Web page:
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How to Protect the Most Vulnerable in Shared Households

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If you live in a small apartment or home during COVID-19, it is important to understand how to protect those in your home who have underlying medical conditions or are immunocompromised.

Limit the Risk

If your household has one or more vulnerable people, it is important for all family members to act as if they themselves are at higher risk from complications of COVID-19.

Limit Errands

All family members should only leave when absolutely necessary. Essential errands include going to the grocery store, pharmacy or medical appointments that cannot be delayed. If you must leave the house, here are some tips to follow:

  • Choose one or two family members who are low risk to run essential errands
  • Always wear cloth face coverings, avoid crowded places, practice social distancing and wash your hands frequently
  • Use forms of transportation that minimize close contact with others. If necessary, to use public transportation
    • Maintain at least a 6-foot distance from others
    • Avoid touching high-touch surfaces such as handrails, and wash hands or use hand sanitizer
    • Commute during less busy times, especially when using public transportation

Avoid Caring for Children and Those Who Are Sick

Those who are vulnerable to more serious illness should avoid caring for children in their household. If those at a higher risk must care for the children in their household, the children in their care should not have any contact with others outside of the household. Members of the household who are at high risk should also avoid taking care of people of any age who are sick.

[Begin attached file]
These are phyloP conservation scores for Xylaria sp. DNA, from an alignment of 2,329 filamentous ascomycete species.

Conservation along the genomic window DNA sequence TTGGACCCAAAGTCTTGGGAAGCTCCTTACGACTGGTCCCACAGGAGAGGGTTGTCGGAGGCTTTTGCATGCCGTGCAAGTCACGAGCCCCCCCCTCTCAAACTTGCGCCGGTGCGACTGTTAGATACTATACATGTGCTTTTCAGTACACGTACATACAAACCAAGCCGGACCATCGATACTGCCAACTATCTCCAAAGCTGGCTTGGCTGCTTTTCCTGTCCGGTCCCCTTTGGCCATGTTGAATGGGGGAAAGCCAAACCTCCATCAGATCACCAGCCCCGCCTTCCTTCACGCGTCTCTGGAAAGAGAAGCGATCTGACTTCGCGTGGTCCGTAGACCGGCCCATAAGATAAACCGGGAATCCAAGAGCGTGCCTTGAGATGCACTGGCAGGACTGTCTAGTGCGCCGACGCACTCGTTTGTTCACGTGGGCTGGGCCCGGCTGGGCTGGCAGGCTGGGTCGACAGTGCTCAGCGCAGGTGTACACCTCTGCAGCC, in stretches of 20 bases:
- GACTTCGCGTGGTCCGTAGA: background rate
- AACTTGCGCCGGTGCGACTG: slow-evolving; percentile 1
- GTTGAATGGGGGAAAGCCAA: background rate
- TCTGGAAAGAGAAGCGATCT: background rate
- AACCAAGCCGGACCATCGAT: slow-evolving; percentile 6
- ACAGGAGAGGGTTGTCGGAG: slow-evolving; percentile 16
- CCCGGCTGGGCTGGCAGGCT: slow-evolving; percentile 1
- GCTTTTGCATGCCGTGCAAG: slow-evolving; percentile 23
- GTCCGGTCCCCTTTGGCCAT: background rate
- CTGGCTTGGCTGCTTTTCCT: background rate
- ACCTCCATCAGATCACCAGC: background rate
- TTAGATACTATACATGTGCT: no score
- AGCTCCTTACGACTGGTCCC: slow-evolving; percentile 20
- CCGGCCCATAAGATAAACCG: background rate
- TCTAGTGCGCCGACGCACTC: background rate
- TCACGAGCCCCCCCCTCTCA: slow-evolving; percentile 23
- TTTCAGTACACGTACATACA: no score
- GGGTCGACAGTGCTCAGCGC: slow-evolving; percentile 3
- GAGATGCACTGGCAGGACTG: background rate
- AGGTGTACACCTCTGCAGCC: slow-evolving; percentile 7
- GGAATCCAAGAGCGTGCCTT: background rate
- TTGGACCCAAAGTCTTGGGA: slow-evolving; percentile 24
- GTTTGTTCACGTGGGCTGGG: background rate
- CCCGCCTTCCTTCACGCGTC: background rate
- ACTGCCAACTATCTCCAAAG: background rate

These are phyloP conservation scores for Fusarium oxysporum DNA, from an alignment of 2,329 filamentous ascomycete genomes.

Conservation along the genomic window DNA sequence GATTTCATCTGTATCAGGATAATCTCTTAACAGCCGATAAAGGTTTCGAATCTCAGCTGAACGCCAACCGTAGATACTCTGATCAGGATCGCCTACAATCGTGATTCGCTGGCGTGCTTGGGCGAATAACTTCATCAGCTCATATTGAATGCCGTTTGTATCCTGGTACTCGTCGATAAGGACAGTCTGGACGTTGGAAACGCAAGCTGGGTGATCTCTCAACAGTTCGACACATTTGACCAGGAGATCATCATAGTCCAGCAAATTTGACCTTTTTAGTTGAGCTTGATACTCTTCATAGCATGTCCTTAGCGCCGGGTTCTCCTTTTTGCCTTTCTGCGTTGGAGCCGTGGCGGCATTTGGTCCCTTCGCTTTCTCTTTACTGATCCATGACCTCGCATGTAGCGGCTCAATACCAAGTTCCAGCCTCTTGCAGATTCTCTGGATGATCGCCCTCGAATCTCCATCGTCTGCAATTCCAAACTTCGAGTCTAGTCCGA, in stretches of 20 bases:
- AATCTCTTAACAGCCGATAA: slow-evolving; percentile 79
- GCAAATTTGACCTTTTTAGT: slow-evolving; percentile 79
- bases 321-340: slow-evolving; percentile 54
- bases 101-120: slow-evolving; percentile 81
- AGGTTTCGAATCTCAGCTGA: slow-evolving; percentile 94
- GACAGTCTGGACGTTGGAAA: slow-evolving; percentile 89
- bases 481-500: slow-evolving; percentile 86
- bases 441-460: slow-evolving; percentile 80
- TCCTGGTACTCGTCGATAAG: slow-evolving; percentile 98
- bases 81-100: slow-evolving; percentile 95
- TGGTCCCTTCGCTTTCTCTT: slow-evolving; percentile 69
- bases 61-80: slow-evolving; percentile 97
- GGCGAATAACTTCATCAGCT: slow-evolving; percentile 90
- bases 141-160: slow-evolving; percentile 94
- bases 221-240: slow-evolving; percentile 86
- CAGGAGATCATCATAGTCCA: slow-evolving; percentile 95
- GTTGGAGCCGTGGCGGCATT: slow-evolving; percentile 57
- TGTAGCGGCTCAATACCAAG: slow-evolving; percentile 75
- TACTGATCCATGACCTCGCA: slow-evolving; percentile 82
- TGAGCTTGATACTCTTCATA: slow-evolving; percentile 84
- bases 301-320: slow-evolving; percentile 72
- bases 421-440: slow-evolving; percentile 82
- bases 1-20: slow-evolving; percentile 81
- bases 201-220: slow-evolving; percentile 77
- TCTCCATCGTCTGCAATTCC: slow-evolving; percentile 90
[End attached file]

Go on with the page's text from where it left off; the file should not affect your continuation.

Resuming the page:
Separate Household Members Who Are Sick

Providing a separate bedroom and bathroom for the person who is sick is ideal, if possible. If you’re unable to provide separate living quarters, try to separate them from other household members as much as possible. Keep those at higher risk separated from anyone who is sick.

  • Only one person in the household should take care of the person who is sick, if possible. The caregiver should be not at high risk for severe illness and should minimize contact with others.
  • Another family member who is not the caregiver should help other members of the household who require cleaning, bathing or other daily necessities.
  • Maintain 6 feet between the person who is sick and other family or household members.
  • If rooms are shared with the person who is sick, make sure the room has good air flow.
    • Open the windows and turn on a fan to circulate fresh air
    • Sleep with one person laying with their head at the top of the bed and another person upside down with their head at the bottom of the bed.
    • Maintain at least 6 feet between beds
    • Put a curtain or divider such as a large cardboard poster board, quilt or large bedspread to separate the ill person’s bed
  • If sharing a bathroom is inevitable, the person who is sick should clean and disinfect the frequently touched surfaces.
    • Open outside doors and windows before entering and using ventilating fans to increase air circulation
    • Wait if possible before entering the bathroom to clean and disinfect it
  • Do not help prepare food if you are sick and eat separately from the other members in your household.

The information in this blog post is accurate at the time of publication. However, as the situation surrounding COVID-19 continues to change, it's possible that information has changed since being published. While Ochsner Health is trying to keep our blog posts as up-to-date as possible, we also encourage readers to stay informed on news and recommendations by using the CDC website.

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